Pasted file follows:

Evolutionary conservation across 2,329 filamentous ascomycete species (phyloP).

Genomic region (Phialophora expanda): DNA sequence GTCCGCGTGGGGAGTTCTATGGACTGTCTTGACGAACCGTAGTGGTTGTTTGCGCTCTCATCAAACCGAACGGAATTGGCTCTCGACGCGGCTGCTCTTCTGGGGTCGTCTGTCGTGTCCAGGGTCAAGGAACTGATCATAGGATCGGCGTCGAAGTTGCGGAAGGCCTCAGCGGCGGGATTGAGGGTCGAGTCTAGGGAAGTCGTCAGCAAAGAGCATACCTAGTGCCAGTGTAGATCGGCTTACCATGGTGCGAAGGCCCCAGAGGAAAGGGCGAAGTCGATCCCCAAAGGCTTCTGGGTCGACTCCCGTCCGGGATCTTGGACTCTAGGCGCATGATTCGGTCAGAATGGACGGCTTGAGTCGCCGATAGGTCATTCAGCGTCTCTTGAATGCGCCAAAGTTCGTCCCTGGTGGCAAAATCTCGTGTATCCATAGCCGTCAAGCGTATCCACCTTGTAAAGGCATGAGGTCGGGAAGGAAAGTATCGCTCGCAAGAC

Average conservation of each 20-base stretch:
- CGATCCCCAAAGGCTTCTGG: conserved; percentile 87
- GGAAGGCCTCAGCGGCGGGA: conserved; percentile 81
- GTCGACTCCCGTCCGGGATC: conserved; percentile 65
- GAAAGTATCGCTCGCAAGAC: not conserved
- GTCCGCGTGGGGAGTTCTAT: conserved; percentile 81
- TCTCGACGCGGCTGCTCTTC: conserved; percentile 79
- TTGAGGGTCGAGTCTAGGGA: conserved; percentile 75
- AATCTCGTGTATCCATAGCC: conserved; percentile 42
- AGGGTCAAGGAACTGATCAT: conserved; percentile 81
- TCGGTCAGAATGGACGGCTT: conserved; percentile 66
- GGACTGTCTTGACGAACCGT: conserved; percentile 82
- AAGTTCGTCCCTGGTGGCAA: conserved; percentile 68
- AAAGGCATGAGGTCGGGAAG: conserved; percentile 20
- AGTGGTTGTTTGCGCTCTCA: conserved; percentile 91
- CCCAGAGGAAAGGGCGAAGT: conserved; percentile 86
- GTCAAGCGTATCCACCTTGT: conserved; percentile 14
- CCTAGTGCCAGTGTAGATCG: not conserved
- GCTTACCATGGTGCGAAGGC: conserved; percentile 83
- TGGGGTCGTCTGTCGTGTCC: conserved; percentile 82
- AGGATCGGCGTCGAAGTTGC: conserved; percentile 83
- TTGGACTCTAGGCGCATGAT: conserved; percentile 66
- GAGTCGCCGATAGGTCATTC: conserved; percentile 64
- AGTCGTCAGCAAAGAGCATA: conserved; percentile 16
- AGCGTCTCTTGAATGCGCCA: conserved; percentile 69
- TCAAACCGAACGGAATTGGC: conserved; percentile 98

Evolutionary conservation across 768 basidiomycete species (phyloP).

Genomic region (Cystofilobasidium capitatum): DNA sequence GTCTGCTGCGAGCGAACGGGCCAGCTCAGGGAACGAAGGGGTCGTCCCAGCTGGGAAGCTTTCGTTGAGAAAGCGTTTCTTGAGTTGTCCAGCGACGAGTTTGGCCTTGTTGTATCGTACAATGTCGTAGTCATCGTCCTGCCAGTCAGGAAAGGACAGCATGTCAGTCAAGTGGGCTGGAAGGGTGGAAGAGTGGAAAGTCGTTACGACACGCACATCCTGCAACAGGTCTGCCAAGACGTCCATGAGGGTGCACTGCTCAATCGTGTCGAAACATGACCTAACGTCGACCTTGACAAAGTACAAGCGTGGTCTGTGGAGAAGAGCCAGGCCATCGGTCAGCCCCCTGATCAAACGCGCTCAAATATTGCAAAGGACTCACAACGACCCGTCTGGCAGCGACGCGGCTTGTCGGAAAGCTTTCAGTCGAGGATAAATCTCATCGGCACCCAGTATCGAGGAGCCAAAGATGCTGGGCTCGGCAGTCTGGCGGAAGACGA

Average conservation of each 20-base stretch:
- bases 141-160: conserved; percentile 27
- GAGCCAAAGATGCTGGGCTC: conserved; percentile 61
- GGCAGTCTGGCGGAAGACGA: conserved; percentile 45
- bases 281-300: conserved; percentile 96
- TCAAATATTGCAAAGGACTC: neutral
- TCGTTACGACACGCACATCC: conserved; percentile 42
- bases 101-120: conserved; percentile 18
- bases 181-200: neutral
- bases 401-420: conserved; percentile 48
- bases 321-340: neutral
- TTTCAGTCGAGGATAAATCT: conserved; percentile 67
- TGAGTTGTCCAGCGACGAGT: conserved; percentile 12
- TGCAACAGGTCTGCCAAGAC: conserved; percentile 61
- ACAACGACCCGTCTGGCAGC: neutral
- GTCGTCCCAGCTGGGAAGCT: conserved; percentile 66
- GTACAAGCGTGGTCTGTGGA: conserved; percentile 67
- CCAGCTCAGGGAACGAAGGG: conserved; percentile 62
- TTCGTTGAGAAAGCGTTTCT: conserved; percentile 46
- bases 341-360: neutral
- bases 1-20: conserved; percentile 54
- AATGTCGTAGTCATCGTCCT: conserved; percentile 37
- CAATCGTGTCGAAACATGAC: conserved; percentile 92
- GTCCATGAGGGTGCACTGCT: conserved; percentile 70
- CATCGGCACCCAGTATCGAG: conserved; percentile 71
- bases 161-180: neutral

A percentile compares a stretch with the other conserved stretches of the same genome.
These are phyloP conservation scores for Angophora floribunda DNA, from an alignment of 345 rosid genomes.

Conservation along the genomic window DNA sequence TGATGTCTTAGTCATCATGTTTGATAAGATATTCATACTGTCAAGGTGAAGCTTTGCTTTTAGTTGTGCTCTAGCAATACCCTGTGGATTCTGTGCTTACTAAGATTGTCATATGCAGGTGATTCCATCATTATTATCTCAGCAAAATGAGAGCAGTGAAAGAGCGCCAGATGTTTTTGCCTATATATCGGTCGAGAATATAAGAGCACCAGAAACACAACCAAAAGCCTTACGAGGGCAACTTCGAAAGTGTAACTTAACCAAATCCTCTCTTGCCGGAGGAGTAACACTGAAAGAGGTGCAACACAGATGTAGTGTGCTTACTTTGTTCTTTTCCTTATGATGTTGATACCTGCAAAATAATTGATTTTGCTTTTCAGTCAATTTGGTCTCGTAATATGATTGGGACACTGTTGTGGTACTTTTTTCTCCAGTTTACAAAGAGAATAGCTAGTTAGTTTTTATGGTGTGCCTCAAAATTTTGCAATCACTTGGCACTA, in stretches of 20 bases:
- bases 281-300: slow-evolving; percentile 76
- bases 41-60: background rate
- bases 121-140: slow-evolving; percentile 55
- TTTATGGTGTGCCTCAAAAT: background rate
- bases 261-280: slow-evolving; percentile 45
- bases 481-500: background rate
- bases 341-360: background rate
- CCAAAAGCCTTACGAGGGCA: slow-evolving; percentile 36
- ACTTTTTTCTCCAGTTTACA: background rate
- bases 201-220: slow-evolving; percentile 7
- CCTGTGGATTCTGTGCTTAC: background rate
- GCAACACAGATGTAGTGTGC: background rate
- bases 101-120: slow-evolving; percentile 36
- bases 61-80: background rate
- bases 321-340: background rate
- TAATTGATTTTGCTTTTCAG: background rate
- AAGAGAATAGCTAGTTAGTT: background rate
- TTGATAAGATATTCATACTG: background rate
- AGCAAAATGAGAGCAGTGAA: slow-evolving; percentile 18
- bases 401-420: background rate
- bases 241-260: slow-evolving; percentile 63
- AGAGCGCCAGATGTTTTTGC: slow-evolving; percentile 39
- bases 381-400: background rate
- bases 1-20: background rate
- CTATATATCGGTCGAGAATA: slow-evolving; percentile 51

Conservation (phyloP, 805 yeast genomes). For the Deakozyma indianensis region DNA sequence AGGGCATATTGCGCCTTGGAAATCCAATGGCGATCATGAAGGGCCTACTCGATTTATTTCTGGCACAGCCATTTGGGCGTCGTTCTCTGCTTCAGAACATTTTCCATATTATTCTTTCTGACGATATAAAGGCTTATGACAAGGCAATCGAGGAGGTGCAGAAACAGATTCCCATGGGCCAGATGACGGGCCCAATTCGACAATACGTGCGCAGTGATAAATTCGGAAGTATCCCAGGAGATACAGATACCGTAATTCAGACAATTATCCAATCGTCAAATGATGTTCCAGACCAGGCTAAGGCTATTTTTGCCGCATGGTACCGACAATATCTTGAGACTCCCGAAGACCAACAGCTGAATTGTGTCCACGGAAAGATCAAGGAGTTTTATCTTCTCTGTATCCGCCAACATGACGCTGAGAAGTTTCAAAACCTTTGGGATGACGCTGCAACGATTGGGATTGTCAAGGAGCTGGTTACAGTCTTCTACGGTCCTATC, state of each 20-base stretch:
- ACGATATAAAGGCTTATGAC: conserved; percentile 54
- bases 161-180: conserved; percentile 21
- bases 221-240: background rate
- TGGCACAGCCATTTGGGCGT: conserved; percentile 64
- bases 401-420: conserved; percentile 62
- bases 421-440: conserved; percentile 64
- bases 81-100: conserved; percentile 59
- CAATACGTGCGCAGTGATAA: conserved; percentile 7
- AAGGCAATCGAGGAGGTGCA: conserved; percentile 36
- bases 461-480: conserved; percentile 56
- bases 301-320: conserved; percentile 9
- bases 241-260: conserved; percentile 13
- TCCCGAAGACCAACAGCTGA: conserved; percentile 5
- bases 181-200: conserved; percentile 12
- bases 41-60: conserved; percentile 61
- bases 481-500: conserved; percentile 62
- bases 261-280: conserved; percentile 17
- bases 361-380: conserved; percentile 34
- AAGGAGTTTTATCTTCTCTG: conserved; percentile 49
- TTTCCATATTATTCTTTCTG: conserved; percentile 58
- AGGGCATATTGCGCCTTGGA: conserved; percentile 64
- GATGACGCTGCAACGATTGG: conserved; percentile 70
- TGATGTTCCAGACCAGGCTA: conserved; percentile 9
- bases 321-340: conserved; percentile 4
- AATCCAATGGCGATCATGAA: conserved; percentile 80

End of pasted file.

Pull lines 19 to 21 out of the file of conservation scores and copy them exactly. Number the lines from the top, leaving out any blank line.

- GTCAAGCGTATCCACCTTGT: conserved; percentile 14
- CCTAGTGCCAGTGTAGATCG: not conserved
- GCTTACCATGGTGCGAAGGC: conserved; percentile 83